How can public sector procurement change to support digital government?

  • Posted on May 30, 2022
  • Estimated reading time 4 minutes
Public Sector Procurement Change

Digital government will be essential to support Australia’s economic rebuild. The Australian Government recognises that, now “every business is a digital business”, government services must follow suit. Already, the nation is investing in making it easier than ever for Australians to find the services they need, including expanding the digital identity system.

To support a digital economy, government agencies must actively contribute by stimulating the way in which people and businesses engage with technology. This requires government agencies to focus on what matters to people and use technology to solve real-world problems.

Great CX = Citizen trust
Keeping the customer experience at the centre of decision making will be critical as the experience of digital services correlates with trust in government. Given this, the priority will be to deliver outstanding experiences that build citizen trust. In the public sector, the focus was previously often on the technology itself. Now the focus needs to shift to operationalising technology to deliver a great customer experience.

But, to do this, agencies will need to get creative, finding new ways to engage with top-performing companies outside traditional procurement models.

Some public sector leaders are already thinking more strategically about procurement and entering into true partnerships with vendors that go beyond traditional procurement constructs. Based on their success stories – and Avanade’s experience of best practice around the world – new models of engagement to drive rapid and agile innovation are likely to include:

  • Tendering for outcomes not inputs – Rather than a “we buy, you provide” model, where agencies issue proposals with hundreds of lines of requirements, public sector leaders are increasingly using tenders that give the private sector a problem to solve. There’s a growing recognition that government doesn’t need to tell the private sector “how to do their jobs”.

  • Considering the long term – Mindful that projects need to be future-proofed, leaders are also letting vendors in to see their long-term strategies. Frequently, project planning requires teams to look beyond 3-5 years to understand how an asset will be used and its likely future role. Importantly, agencies entering into longer term partnerships must regularly revisit partnership requirements to determine how performance measures need to evolve. The business of government is increasingly dynamic, requiring changes of direction as the external environment shifts. For public-private partnerships to work, all parties must accept that arrangements will shift and adapt to keep teams focused on unfolding priorities and new requirements.

  • Asking vendors to work with competitors – Building innovation into contractual arrangements sometimes means asking two major vendors to work together. Agencies may determine that a business problem cannot be solved by either vendor individually – but rapid progress could be made if competitors are willing to work together.

  • Bringing more start-ups in – If government agencies believe their problem will be best solved by harnessing the entrepreneurship and creativity of start-ups, procurement may need to be simplified to allow small businesses to participate in a tender process. Alternatively, agencies can harness the ever-expanding ecosystems of smaller companies that surround large vendors, contracting through the bigger entity to gain access to start-up capabilities.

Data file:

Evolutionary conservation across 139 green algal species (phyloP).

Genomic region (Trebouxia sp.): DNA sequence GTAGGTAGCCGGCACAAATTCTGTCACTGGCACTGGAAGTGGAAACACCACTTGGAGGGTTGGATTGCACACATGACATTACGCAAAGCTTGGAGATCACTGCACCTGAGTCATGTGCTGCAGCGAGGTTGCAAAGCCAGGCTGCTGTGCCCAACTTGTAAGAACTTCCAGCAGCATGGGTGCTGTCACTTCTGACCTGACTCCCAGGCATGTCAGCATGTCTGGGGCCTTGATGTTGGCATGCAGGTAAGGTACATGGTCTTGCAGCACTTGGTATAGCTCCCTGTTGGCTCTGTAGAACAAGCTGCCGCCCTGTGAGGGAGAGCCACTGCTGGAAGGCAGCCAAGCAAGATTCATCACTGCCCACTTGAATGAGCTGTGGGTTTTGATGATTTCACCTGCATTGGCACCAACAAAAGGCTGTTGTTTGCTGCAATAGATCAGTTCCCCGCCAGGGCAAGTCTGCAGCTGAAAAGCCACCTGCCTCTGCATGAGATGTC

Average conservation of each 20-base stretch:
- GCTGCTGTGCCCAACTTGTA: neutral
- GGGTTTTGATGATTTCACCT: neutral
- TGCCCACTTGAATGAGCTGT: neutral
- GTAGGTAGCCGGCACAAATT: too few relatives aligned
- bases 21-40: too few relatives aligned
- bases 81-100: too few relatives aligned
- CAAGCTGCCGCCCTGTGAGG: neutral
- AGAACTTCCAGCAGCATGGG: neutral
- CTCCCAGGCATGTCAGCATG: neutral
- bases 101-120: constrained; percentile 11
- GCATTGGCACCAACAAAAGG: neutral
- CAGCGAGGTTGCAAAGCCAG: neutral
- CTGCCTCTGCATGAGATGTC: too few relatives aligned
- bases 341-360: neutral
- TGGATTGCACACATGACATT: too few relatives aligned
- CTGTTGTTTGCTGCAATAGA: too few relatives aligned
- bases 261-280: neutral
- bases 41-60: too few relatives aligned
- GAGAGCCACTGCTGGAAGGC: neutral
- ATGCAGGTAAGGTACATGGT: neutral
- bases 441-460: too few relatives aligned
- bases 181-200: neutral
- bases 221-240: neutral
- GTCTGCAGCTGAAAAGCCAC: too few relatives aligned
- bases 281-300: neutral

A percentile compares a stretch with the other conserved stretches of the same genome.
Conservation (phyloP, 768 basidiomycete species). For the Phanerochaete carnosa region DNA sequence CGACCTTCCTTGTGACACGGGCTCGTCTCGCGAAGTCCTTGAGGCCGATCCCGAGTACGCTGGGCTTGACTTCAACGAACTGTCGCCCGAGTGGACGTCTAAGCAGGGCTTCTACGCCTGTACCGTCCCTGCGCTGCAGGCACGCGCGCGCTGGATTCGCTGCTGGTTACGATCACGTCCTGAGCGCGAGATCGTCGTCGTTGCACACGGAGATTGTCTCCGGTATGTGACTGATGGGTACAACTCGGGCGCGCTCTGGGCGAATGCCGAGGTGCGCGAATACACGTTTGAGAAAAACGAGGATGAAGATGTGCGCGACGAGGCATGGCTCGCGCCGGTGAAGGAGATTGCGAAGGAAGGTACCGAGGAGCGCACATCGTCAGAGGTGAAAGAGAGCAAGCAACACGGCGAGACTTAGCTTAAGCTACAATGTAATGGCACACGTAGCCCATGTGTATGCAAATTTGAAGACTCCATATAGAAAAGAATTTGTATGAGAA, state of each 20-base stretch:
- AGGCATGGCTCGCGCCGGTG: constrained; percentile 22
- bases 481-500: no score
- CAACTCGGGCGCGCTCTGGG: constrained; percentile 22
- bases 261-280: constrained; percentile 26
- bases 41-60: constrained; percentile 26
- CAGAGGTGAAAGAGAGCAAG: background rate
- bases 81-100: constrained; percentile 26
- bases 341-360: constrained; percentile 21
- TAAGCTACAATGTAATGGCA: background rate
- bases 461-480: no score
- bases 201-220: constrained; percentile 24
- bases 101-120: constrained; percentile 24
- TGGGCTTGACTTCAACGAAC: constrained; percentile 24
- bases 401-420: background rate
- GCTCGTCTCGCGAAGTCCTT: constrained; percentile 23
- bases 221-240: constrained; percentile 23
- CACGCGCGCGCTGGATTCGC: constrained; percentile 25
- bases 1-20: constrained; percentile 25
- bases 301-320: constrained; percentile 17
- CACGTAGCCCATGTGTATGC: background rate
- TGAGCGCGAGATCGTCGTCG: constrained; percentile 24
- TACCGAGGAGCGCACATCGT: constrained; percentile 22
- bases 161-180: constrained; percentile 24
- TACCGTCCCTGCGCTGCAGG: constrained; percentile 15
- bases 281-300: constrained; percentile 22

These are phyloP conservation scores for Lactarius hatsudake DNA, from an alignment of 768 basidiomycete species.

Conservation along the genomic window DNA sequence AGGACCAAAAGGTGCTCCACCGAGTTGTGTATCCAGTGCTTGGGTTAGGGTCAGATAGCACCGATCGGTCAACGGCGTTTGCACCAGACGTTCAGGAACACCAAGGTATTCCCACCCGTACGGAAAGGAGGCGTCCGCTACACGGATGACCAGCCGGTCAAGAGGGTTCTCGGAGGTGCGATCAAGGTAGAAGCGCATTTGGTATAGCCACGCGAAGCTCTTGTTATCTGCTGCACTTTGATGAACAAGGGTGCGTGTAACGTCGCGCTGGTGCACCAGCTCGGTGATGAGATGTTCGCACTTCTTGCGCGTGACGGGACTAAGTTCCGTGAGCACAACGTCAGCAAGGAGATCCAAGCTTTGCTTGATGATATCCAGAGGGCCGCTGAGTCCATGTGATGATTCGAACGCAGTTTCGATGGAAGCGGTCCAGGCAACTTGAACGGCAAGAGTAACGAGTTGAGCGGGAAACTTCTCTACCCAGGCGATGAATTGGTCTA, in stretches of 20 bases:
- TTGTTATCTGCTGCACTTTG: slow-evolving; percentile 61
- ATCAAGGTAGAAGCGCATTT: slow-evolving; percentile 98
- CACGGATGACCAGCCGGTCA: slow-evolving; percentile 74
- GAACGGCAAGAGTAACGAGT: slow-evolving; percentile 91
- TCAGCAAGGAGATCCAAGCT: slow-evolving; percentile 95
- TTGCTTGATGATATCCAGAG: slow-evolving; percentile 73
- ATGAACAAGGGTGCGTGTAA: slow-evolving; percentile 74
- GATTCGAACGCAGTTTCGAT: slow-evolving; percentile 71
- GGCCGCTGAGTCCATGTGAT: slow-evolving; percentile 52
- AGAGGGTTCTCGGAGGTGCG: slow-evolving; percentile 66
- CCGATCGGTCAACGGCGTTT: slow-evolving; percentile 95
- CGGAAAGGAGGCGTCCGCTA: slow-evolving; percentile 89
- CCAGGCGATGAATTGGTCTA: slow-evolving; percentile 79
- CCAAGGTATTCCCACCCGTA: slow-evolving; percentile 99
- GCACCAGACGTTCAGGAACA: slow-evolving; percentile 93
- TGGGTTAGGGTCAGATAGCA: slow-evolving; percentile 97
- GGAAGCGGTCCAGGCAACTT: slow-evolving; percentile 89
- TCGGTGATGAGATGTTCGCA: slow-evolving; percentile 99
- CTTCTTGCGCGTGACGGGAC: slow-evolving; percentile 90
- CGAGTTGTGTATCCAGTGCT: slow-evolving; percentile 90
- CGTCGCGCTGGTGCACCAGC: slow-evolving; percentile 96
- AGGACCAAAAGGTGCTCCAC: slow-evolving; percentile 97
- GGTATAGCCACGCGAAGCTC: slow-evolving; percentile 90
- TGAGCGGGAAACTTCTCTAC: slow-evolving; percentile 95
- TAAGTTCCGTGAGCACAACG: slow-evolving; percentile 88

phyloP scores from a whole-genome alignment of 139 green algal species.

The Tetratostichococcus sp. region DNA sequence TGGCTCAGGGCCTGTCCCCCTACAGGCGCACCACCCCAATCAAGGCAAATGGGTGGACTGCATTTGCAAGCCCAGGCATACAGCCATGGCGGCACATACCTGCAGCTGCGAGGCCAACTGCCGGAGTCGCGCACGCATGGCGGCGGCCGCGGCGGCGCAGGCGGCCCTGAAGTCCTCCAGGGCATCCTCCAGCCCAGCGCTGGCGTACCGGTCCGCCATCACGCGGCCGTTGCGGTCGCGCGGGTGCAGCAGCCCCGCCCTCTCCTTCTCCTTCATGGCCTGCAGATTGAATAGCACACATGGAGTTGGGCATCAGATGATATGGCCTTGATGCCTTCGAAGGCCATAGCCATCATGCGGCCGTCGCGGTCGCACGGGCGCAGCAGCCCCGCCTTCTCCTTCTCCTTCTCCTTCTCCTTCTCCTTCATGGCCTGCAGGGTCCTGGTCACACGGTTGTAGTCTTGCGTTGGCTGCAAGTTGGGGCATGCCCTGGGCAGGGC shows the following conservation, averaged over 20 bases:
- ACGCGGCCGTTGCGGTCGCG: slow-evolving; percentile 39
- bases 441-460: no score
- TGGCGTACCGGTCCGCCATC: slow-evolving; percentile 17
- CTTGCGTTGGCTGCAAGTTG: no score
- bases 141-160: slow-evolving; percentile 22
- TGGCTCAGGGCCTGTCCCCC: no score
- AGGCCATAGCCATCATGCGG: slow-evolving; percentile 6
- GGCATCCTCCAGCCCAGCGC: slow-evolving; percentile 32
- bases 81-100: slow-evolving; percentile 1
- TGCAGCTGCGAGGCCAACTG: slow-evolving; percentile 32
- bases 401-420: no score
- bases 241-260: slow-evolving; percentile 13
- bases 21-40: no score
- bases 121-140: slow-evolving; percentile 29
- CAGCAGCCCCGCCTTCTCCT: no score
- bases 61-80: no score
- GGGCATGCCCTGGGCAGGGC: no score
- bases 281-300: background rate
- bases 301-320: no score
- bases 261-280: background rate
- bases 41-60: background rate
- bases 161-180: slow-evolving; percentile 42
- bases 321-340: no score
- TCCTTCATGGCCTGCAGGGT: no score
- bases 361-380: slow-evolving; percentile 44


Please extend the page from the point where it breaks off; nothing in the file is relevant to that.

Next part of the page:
• Using tenders to seed new products and services – If a solution is missing from the market, some public sector leaders are offering vendors opportunities to create new products and services, with the government poised as the first subscription customer. This approach gives government the potential to shape services to its needs and benefit from a first-mover advantage. Meanwhile, the vendor innovates with the safety net of a large first customer locked in.

  • Working collaboratively with vendors – Some of the most successful partnerships involve external partners wrapping internal capabilities into a blended agile team. Rather than a vendor coming in and working at arms’ length, using a blended team ensures the solution leverages internal IP – and often results in valuable upskilling or knowledge transfer from vendors to agency staff.

For some agencies, adopting these new approaches and setting up the right operational structures will require a mindset and cultural shift. Introducing a diversity of approach that challenges the status quo must be led from the top. It will take a willingness at the executive level to articulate the “why” of new models and encourage procurement to think and operate more strategically.

Equally, vendors will need to look beyond their quarterly sales targets and take a longer view of the value of a partnering relationship.

When all parties come together cooperatively, with a shared vision for better citizen outcomes, bold and rapid progress can be made to greatly improve the customer experience.

Find out how you can innovate citizen services with Avanade’s digital government and public sector solutions.

Avanade Insights Newsletter

Stay up to date with our latest news.

Share this page
Modal window